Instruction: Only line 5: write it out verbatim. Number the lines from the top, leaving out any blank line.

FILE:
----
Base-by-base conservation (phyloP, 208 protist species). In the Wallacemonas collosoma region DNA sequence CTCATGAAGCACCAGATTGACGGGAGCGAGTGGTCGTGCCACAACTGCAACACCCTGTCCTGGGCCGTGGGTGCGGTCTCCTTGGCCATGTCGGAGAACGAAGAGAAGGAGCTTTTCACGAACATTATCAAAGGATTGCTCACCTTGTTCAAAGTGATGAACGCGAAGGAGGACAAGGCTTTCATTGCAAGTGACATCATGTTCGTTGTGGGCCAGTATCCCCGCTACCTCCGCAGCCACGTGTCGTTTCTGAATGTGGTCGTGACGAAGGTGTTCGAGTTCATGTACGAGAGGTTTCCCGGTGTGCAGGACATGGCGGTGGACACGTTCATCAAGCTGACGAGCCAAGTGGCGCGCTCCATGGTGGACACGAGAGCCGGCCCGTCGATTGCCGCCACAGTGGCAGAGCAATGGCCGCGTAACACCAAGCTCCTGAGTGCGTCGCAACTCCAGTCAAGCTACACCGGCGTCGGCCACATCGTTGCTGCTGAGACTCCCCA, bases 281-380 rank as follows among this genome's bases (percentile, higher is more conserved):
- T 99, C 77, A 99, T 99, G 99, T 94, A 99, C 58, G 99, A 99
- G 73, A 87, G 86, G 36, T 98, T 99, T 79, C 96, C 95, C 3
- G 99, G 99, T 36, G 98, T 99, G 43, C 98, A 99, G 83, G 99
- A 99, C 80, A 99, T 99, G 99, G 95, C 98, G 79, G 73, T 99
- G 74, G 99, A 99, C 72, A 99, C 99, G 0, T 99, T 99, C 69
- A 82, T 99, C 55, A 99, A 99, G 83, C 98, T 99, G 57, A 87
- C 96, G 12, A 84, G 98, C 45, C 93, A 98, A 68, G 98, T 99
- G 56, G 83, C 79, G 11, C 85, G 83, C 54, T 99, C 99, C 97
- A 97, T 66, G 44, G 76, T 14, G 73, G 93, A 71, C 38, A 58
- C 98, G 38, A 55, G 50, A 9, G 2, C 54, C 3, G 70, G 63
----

- A 99, C 80, A 99, T 99, G 99, G 95, C 98, G 79, G 73, T 99